Virtual politics

Every mainstream political party desires to hold maximum seats so that it is easier for them to manoeuvre in the corridors of power

By Taha Ahmed Khan
February 25, 2024
Leaders and supporters of Tehreek-e-Insaf (PTI) hold a protest demonstration against alleged rigging in General Election 2024, held outside Provincial Election Commission Office in Karachi on February 17, 2024. — PPI

Irrespective of who won or lost, if this election has given one single lesson to the political class all over Pakistan, it is this: you cannot ignore Millennials and Gen Z.


They are the elephant in the room and will be driving our politics for the years to come. While this huge youth bulge can be used as a force for good, it also has the potential to become a ticking time bomb against the pro-people, democratic section of this country.

To expand this point further, let’s look at the scenario we are in today after the polls. Unlike in Western democracies where leaders across the board call for uniting the nation after the polls – putting an end to their hostile and bitter election campaigns – here in Pakistan we are witnessing an extension of political polarization propelled by youth frustration.

When rhetoric, not policy development agendas, becomes the only currency in the political domain, then it is no surprise that such a country remains in turmoil. But this unrest is complemented by good catchy beats on social media.

The 2024 elections gave Pakistanis a feeling of deja vu, as these elections seemed a replay of the 2013 elections. The PTI has once again indicated that its politics will be centred on the poll results and has chosen the politics of confrontation by nominating Ali Amin Gandapur as the chief minister for Khyber Pakhtunkhwa.

A PTI TikTok star has also warned of more May 9-like attacks. The party’s social media dominance gives them the edge to be a narrative-maker; congratulations to them for that, but does this necessarily mean that they are right? The MQM-P begs to differ.

Our brand of politics differs from theirs because we believe that genuine political workers, irrespective of their political affiliation, will say that rigging allegations should be addressed through proper constitutional forums present in the country. Elections are sacred as are their results and the process that follows after it. While the courts decide the status of the held elections, the political government, in the meantime, needs to chart out a way to address Pakistan’s complex administrative challenges.

Every mainstream political party desires to hold maximum seats so that it is easier for them to manoeuvre in the corridors of power, but the reality on the ground today remains that no party can meet their desired numbers. So now we are left with two options: go with popular rhetoric, make sensational TikTok content, and introduce flashy street lingo like ‘warr gaya’ in Pakistan’s political lexicon or show political maturity by taking on governance challenges even if it may temporarily cost us our political capital because, at the end of the day, we have to do what our job demands.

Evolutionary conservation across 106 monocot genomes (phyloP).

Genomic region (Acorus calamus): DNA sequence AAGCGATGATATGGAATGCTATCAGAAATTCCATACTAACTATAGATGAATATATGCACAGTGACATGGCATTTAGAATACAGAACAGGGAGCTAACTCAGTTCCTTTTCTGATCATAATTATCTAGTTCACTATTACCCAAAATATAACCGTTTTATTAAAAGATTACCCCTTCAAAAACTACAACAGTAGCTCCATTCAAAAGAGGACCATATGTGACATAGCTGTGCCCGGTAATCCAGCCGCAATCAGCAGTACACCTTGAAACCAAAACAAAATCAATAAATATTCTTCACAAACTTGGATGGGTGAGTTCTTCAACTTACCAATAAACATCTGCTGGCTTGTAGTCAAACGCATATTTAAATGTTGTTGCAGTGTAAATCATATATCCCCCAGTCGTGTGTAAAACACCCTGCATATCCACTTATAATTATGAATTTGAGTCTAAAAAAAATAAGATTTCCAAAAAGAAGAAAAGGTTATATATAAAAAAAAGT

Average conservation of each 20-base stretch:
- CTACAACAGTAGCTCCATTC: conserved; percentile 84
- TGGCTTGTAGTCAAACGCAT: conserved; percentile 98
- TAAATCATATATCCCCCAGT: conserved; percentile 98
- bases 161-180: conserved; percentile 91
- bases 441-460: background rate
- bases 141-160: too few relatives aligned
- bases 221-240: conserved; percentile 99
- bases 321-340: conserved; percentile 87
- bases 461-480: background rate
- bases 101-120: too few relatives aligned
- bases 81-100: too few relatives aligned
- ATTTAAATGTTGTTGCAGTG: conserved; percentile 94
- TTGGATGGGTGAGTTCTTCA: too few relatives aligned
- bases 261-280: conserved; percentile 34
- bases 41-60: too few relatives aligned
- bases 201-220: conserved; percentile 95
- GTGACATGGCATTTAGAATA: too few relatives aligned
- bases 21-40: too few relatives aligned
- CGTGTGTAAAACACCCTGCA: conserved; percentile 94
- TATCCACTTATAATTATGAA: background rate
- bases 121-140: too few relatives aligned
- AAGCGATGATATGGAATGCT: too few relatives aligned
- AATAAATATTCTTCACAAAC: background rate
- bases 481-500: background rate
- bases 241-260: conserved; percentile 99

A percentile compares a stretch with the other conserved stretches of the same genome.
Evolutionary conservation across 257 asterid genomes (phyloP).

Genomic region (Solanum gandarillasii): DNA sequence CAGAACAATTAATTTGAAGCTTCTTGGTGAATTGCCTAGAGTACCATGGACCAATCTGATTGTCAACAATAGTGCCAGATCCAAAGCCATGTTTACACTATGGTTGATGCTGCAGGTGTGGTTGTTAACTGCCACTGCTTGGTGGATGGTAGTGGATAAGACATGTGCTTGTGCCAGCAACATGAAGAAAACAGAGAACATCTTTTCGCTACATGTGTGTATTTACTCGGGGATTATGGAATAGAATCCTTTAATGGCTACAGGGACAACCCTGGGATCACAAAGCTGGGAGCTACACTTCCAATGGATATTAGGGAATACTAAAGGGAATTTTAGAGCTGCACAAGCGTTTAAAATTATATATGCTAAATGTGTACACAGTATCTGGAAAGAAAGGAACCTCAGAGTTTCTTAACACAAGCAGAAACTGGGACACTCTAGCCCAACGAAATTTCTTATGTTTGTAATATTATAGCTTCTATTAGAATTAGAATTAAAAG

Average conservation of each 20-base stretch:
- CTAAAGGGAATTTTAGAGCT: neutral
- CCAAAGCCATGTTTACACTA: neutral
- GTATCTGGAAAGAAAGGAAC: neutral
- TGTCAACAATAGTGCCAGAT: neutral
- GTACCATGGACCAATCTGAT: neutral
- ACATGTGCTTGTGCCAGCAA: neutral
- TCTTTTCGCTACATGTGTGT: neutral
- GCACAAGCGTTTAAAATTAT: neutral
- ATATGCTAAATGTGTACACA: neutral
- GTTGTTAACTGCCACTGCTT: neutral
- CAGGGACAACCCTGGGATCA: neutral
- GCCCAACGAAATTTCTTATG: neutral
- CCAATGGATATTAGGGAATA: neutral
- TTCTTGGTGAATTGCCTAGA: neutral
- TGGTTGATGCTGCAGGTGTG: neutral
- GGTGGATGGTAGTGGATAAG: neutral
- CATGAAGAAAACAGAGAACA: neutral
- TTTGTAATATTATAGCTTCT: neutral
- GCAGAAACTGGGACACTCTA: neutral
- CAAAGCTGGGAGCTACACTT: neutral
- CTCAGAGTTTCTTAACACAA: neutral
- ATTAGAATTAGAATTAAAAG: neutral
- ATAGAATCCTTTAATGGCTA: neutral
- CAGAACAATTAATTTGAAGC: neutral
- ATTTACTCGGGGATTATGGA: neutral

To reiterate my point, the PTI or any other political parties’ objections must be addressed through proper channels, but the state cannot afford to remain at a standstill just because a populist party does not feel happy with the election results and uses social media to create havoc in society.

A strong government that is focused on policymaking, not dictated by Twitter trends, is needed today to face multifaceted domestic and international challenges that include an agreement with the IMF on the next economic package, climate emergency, employment, human resource building and changing geopolitical situation, especially on our north-western frontier.

It is exciting to see young people more involved in the electoral system; their participation is exactly what is needed to bring fresh ideas into practice, bring reforms, and tell the established Boomer elite that perhaps it is time for them to give some space to new faces because their policies are not working. But to get such things to work, the system needs to function; the void needs to be filled and governance needs to be done by those who have the mandate to do so. And for that, political activism on TikTok is not the right channel.

The PTI has formed its government in Khyber Pakhtunkhwa. We must congratulate them for that while being aware of the fact that it was the victimhood narrative, not governance, that gave them the electoral success.

Their choice for CM vindicates the claim that they have chosen to take their confrontation with the powers that be to the next stage.

Is it in the interest of the country? Rationale says no, but their toxic politics is sadly giving them the political dividends they desire.

Taking the government today at a time when strong challenges are present and a populist opposition backed by a social media wave is after the ruling parties is not an easy task. But our responsibility and commitment to our voters dictate us to do the hard job and ensure service delivery to our people.

It is more attractive to be a content creator plus political leader than to be a statesman but it is obvious which option people will choose if the choice is between these two.

May better sense prevail; may we heal as a nation, and may our youth channel its anger into constructive politics.

The writer is a senior member of Muttahida Qaumi Movement-Pakistan (MQM-P).